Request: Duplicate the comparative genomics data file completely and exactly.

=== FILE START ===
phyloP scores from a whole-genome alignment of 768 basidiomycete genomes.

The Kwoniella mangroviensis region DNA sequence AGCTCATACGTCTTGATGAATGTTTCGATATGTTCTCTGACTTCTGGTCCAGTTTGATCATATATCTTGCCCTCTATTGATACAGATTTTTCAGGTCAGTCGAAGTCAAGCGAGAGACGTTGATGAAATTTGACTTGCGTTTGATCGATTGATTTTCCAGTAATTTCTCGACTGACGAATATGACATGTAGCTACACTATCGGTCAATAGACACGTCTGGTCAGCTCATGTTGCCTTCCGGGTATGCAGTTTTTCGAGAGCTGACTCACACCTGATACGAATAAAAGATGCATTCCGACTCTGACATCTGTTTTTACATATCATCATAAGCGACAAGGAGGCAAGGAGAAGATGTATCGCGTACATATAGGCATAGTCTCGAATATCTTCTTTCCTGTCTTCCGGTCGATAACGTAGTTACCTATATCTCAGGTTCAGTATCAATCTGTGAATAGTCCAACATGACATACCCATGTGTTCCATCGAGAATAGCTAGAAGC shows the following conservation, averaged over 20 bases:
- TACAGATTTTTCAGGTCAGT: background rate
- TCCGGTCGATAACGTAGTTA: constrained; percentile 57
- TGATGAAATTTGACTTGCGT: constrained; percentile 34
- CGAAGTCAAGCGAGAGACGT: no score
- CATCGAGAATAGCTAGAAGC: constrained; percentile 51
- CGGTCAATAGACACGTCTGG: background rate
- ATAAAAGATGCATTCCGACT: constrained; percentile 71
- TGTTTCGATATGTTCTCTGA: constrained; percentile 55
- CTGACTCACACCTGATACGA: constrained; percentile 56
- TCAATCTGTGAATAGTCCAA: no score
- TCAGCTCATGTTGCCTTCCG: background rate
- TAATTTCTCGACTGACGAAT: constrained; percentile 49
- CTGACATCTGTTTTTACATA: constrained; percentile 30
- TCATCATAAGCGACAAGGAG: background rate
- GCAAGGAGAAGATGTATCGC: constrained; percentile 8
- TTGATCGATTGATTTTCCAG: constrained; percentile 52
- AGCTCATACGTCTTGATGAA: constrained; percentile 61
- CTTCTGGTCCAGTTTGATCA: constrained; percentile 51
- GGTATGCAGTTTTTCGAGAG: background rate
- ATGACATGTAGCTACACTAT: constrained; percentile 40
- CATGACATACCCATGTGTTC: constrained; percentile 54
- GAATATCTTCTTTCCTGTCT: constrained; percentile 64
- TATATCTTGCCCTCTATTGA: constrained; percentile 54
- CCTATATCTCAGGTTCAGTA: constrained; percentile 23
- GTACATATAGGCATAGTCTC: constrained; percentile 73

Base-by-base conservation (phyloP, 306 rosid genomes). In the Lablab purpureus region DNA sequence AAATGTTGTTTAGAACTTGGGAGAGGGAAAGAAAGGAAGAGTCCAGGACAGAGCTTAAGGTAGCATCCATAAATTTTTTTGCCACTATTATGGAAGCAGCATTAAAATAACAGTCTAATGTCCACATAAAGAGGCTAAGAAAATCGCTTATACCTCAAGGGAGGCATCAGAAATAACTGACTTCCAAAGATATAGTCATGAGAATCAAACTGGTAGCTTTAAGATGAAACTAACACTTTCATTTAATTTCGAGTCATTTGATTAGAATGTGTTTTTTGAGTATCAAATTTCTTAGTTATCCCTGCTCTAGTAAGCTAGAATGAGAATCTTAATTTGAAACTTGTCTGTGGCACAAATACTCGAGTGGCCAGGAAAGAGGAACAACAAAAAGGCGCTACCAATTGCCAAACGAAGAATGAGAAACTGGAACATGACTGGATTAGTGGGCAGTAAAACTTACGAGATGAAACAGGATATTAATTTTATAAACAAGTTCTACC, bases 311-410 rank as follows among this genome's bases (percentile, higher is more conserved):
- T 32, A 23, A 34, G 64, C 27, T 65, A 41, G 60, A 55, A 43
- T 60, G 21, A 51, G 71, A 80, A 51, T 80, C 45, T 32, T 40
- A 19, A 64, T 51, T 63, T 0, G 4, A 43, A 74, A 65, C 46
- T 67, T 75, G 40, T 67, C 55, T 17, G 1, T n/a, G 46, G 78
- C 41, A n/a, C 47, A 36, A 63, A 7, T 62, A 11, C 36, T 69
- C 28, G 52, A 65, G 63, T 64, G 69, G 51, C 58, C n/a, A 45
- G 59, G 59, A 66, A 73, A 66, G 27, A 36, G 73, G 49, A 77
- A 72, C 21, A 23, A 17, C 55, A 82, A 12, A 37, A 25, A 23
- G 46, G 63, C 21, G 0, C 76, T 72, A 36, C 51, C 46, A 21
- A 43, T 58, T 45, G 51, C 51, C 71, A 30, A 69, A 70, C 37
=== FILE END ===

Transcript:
phyloP scores from a whole-genome alignment of 768 basidiomycete genomes.

The Kwoniella mangroviensis region DNA sequence AGCTCATACGTCTTGATGAATGTTTCGATATGTTCTCTGACTTCTGGTCCAGTTTGATCATATATCTTGCCCTCTATTGATACAGATTTTTCAGGTCAGTCGAAGTCAAGCGAGAGACGTTGATGAAATTTGACTTGCGTTTGATCGATTGATTTTCCAGTAATTTCTCGACTGACGAATATGACATGTAGCTACACTATCGGTCAATAGACACGTCTGGTCAGCTCATGTTGCCTTCCGGGTATGCAGTTTTTCGAGAGCTGACTCACACCTGATACGAATAAAAGATGCATTCCGACTCTGACATCTGTTTTTACATATCATCATAAGCGACAAGGAGGCAAGGAGAAGATGTATCGCGTACATATAGGCATAGTCTCGAATATCTTCTTTCCTGTCTTCCGGTCGATAACGTAGTTACCTATATCTCAGGTTCAGTATCAATCTGTGAATAGTCCAACATGACATACCCATGTGTTCCATCGAGAATAGCTAGAAGC shows the following conservation, averaged over 20 bases:
- TACAGATTTTTCAGGTCAGT: background rate
- TCCGGTCGATAACGTAGTTA: constrained; percentile 57
- TGATGAAATTTGACTTGCGT: constrained; percentile 34
- CGAAGTCAAGCGAGAGACGT: no score
- CATCGAGAATAGCTAGAAGC: constrained; percentile 51
- CGGTCAATAGACACGTCTGG: background rate
- ATAAAAGATGCATTCCGACT: constrained; percentile 71
- TGTTTCGATATGTTCTCTGA: constrained; percentile 55
- CTGACTCACACCTGATACGA: constrained; percentile 56
- TCAATCTGTGAATAGTCCAA: no score
- TCAGCTCATGTTGCCTTCCG: background rate
- TAATTTCTCGACTGACGAAT: constrained; percentile 49
- CTGACATCTGTTTTTACATA: constrained; percentile 30
- TCATCATAAGCGACAAGGAG: background rate
- GCAAGGAGAAGATGTATCGC: constrained; percentile 8
- TTGATCGATTGATTTTCCAG: constrained; percentile 52
- AGCTCATACGTCTTGATGAA: constrained; percentile 61
- CTTCTGGTCCAGTTTGATCA: constrained; percentile 51
- GGTATGCAGTTTTTCGAGAG: background rate
- ATGACATGTAGCTACACTAT: constrained; percentile 40
- CATGACATACCCATGTGTTC: constrained; percentile 54
- GAATATCTTCTTTCCTGTCT: constrained; percentile 64
- TATATCTTGCCCTCTATTGA: constrained; percentile 54
- CCTATATCTCAGGTTCAGTA: constrained; percentile 23
- GTACATATAGGCATAGTCTC: constrained; percentile 73

Base-by-base conservation (phyloP, 306 rosid genomes). In the Lablab purpureus region DNA sequence AAATGTTGTTTAGAACTTGGGAGAGGGAAAGAAAGGAAGAGTCCAGGACAGAGCTTAAGGTAGCATCCATAAATTTTTTTGCCACTATTATGGAAGCAGCATTAAAATAACAGTCTAATGTCCACATAAAGAGGCTAAGAAAATCGCTTATACCTCAAGGGAGGCATCAGAAATAACTGACTTCCAAAGATATAGTCATGAGAATCAAACTGGTAGCTTTAAGATGAAACTAACACTTTCATTTAATTTCGAGTCATTTGATTAGAATGTGTTTTTTGAGTATCAAATTTCTTAGTTATCCCTGCTCTAGTAAGCTAGAATGAGAATCTTAATTTGAAACTTGTCTGTGGCACAAATACTCGAGTGGCCAGGAAAGAGGAACAACAAAAAGGCGCTACCAATTGCCAAACGAAGAATGAGAAACTGGAACATGACTGGATTAGTGGGCAGTAAAACTTACGAGATGAAACAGGATATTAATTTTATAAACAAGTTCTACC, bases 311-410 rank as follows among this genome's bases (percentile, higher is more conserved):
- T 32, A 23, A 34, G 64, C 27, T 65, A 41, G 60, A 55, A 43
- T 60, G 21, A 51, G 71, A 80, A 51, T 80, C 45, T 32, T 40
- A 19, A 64, T 51, T 63, T 0, G 4, A 43, A 74, A 65, C 46
- T 67, T 75, G 40, T 67, C 55, T 17, G 1, T n/a, G 46, G 78
- C 41, A n/a, C 47, A 36, A 63, A 7, T 62, A 11, C 36, T 69
- C 28, G 52, A 65, G 63, T 64, G 69, G 51, C 58, C n/a, A 45
- G 59, G 59, A 66, A 73, A 66, G 27, A 36, G 73, G 49, A 77
- A 72, C 21, A 23, A 17, C 55, A 82, A 12, A 37, A 25, A 23
- G 46, G 63, C 21, G 0, C 76, T 72, A 36, C 51, C 46, A 21
- A 43, T 58, T 45, G 51, C 51, C 71, A 30, A 69, A 70, C 37